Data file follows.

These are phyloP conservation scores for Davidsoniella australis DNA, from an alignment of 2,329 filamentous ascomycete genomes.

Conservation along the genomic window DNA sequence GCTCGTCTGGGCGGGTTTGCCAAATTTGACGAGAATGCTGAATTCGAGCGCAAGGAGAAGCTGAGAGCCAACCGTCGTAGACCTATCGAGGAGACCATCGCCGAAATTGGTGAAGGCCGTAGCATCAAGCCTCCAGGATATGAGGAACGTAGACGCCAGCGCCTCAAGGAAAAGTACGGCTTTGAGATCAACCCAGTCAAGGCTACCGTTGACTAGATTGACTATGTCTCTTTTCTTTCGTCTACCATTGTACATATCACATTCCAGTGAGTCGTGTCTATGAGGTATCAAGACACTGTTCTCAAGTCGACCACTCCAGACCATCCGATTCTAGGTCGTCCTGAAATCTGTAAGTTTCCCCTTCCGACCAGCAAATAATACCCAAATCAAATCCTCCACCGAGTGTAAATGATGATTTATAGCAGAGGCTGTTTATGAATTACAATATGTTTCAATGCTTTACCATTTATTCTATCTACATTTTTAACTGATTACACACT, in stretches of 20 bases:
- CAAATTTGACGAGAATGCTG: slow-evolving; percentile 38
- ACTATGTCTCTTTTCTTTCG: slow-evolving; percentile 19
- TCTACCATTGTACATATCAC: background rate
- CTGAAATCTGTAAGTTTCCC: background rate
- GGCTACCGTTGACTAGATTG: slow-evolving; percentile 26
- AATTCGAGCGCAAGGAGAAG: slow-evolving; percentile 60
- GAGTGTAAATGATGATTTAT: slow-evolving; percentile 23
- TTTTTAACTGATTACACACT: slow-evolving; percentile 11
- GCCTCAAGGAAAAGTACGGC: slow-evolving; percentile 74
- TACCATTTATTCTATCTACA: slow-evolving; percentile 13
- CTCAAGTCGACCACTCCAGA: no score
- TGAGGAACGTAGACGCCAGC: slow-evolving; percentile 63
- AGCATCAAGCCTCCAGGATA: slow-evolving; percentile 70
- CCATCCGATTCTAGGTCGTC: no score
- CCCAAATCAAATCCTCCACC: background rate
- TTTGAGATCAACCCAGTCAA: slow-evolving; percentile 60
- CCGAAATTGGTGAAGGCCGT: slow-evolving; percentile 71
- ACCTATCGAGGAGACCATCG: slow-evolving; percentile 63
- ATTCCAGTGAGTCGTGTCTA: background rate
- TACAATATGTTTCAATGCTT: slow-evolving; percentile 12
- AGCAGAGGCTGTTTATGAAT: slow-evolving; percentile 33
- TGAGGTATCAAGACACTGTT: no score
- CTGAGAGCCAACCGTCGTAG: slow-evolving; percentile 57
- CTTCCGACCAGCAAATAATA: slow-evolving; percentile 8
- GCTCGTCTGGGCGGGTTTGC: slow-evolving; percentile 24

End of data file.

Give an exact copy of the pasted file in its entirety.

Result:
These are phyloP conservation scores for Davidsoniella australis DNA, from an alignment of 2,329 filamentous ascomycete genomes.

Conservation along the genomic window DNA sequence GCTCGTCTGGGCGGGTTTGCCAAATTTGACGAGAATGCTGAATTCGAGCGCAAGGAGAAGCTGAGAGCCAACCGTCGTAGACCTATCGAGGAGACCATCGCCGAAATTGGTGAAGGCCGTAGCATCAAGCCTCCAGGATATGAGGAACGTAGACGCCAGCGCCTCAAGGAAAAGTACGGCTTTGAGATCAACCCAGTCAAGGCTACCGTTGACTAGATTGACTATGTCTCTTTTCTTTCGTCTACCATTGTACATATCACATTCCAGTGAGTCGTGTCTATGAGGTATCAAGACACTGTTCTCAAGTCGACCACTCCAGACCATCCGATTCTAGGTCGTCCTGAAATCTGTAAGTTTCCCCTTCCGACCAGCAAATAATACCCAAATCAAATCCTCCACCGAGTGTAAATGATGATTTATAGCAGAGGCTGTTTATGAATTACAATATGTTTCAATGCTTTACCATTTATTCTATCTACATTTTTAACTGATTACACACT, in stretches of 20 bases:
- CAAATTTGACGAGAATGCTG: slow-evolving; percentile 38
- ACTATGTCTCTTTTCTTTCG: slow-evolving; percentile 19
- TCTACCATTGTACATATCAC: background rate
- CTGAAATCTGTAAGTTTCCC: background rate
- GGCTACCGTTGACTAGATTG: slow-evolving; percentile 26
- AATTCGAGCGCAAGGAGAAG: slow-evolving; percentile 60
- GAGTGTAAATGATGATTTAT: slow-evolving; percentile 23
- TTTTTAACTGATTACACACT: slow-evolving; percentile 11
- GCCTCAAGGAAAAGTACGGC: slow-evolving; percentile 74
- TACCATTTATTCTATCTACA: slow-evolving; percentile 13
- CTCAAGTCGACCACTCCAGA: no score
- TGAGGAACGTAGACGCCAGC: slow-evolving; percentile 63
- AGCATCAAGCCTCCAGGATA: slow-evolving; percentile 70
- CCATCCGATTCTAGGTCGTC: no score
- CCCAAATCAAATCCTCCACC: background rate
- TTTGAGATCAACCCAGTCAA: slow-evolving; percentile 60
- CCGAAATTGGTGAAGGCCGT: slow-evolving; percentile 71
- ACCTATCGAGGAGACCATCG: slow-evolving; percentile 63
- ATTCCAGTGAGTCGTGTCTA: background rate
- TACAATATGTTTCAATGCTT: slow-evolving; percentile 12
- AGCAGAGGCTGTTTATGAAT: slow-evolving; percentile 33
- TGAGGTATCAAGACACTGTT: no score
- CTGAGAGCCAACCGTCGTAG: slow-evolving; percentile 57
- CTTCCGACCAGCAAATAATA: slow-evolving; percentile 8
- GCTCGTCTGGGCGGGTTTGC: slow-evolving; percentile 24